Exhibition

Before and After Coal | Images and Voices from Scotland’s Mining Communities

On now until Sun 15 Sep 2024

Open daily, 10am–5pm

The lift is currently out of order. There is no step-free/wheelchair access to the upper floors. We hope to resolve this issue soon.

About

Explore the history and lasting impact of coal through photographs and voices from Scottish mining communities. In 1982, American photographer Milton Rogovin came to Scotland to photograph Scottish miners at their pits, in their homes, and during their leisure time. Forty years on from the Miners’ Strike in 1984, the artist, Nicky Bird has updated Rogovin’s documentation by meeting with individuals and families connected with the original photographs.

More than an exercise in nostalgia, Before and After Coal is an innovative collaboration between Bird, the National Galleries of Scotland and mining communities. The project was initiated with a series of ‘Show and Tell’ events with people from across Fife, East Ayrshire and the Lothians. Those involved had so much to share about the content of Rogovin’s images as they recognised their fathers and mothers, grandpas and grannies, workmates and friends. Some even saw themselves in the images, only they were 40 years younger.

Participants posed for portraits in front of blown-up versions of the original images, donning orange miner’s boilersuits and helmets in tribute. They shared their own artifacts and memorabilia and reflected on what they saw. Their stories focus on themes of family, community spirit, work and place, expressing ideas and feelings about what has changed and what has endured. The results of this engagement are at the heart of this exhibition of new work created with Bird in response to Rogovin’s images.

The community engagement Mineworkings with Nicky Bird was supported by Creative Scotland’s open fund for individuals. The exhibition is made possible with support from The People's Postcode Lottery and the Scottish Government.

Event highlights

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Event accessibility

Exhibition accessibility

  • Large print labels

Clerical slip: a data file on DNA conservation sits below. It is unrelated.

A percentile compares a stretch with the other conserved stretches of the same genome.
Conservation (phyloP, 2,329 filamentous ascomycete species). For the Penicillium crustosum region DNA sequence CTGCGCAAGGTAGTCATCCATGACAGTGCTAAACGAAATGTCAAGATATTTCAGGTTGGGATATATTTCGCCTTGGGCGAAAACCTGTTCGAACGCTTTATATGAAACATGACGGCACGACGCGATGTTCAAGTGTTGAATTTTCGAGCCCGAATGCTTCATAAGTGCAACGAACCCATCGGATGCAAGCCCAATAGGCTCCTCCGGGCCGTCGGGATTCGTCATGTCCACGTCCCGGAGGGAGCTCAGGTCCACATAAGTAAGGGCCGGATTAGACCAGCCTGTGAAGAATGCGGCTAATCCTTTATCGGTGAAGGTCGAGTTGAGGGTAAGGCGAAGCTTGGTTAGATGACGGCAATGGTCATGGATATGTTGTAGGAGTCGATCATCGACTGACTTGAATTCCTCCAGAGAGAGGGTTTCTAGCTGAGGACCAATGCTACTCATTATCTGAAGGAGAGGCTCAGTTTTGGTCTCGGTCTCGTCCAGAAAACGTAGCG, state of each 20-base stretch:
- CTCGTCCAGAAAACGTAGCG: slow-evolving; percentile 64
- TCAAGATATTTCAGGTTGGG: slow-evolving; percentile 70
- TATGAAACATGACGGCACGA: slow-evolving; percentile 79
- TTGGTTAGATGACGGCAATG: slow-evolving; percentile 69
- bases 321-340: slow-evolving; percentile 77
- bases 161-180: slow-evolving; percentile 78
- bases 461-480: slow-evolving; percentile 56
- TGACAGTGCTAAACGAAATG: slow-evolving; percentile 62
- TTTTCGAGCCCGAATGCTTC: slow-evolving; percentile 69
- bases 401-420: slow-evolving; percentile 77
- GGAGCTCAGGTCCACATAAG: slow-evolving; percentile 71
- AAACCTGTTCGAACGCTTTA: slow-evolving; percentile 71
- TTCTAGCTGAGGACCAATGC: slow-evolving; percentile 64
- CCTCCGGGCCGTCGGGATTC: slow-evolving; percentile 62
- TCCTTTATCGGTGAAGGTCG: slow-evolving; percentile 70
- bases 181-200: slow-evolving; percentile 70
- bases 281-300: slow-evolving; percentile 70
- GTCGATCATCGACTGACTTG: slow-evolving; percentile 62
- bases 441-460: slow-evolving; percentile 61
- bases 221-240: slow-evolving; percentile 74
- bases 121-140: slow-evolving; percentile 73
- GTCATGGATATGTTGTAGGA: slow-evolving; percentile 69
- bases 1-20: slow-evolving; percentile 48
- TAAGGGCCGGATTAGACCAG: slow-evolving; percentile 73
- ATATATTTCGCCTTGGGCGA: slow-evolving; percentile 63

• Wheelchair access

Location

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Accessibility

Gallery facilities

  • Wifi
  • Wheelchair access
  • Accessible toilets
  • Wheelchairs available
  • Public toilets
  • Lockers (£1/£2)
  • Baby changing facilities
  • Buggy park
  • Seating throughout
  • Bike rack
  • Café
Getting here

Getting here

Located in the city centre on Queen Street, the Portrait is easy to access.

Venue map
  • Open daily, 10am–5pm
1 Queen Street, Edinburgh, EH2 1JD

Related events

Related events

Lecture or talk

Milton Rogovin and the 1984-85 Miners’ Strike (in person)

National

Tue 4 Jun 2024

12:45 - 1:30pm

Free

Booking essential

Lecture or talk

Milton Rogovin and the 1984-85 Miners’ Strike (online)

Online via YouTube

Tue 4 Jun 2024

12:45 - 1:30pm

Free

Booking essential

Music concert SOLD OUT

Sangstream Choir | A Concert of Mining Songs, with Sangstream Folk Choir

Portrait

Wed 26 Jun 2024

6 - 6:30pm

Free

Booking essential

Course or workshop

Visually Impaired Programme Online | Before and After Coal

Online via Zoom

Wed 21 Aug 2024

2 - 3:30pm

Free

Booking essential

Sponsors

Partners

Supported by

Before and After Coal: Images and Voices from Scotland’s Mining Communities (paperback)

The voices of mining communities across Scotland fill the pages of this booklet, reflecting the strength and spirit of towns where families measure time as being ‘before and after coal’. 

In 1982 Milton Rogovin travelled from the USA to Scotland to photograph miners and their families. Within two years of his visit, miners were on strike to protest pit closures. Now, over 40 years later, the artist Nicky Bird has followed in his footsteps to meet people across Fife, Ayrshire and the Lothians with stories to share. Their words and memories inspired Bird to create powerful new photographs which feature here along with Rogovin’s original works.

Audio tour

In this tour Nicky Bird speaks with people from the Scottish mining communities about artworks in the exhibition. You will also hear a conversation between Milton Rogovin’s daughter Paula and granddaughter Malaika.

The conversations cover some highlights from the exhibition. The stories shared are personal and reflect a range of experiences of working and living in Scotland’s mining communities, both then and now. We hope the conversations that you hear bring you closer to the works in the exhibition.

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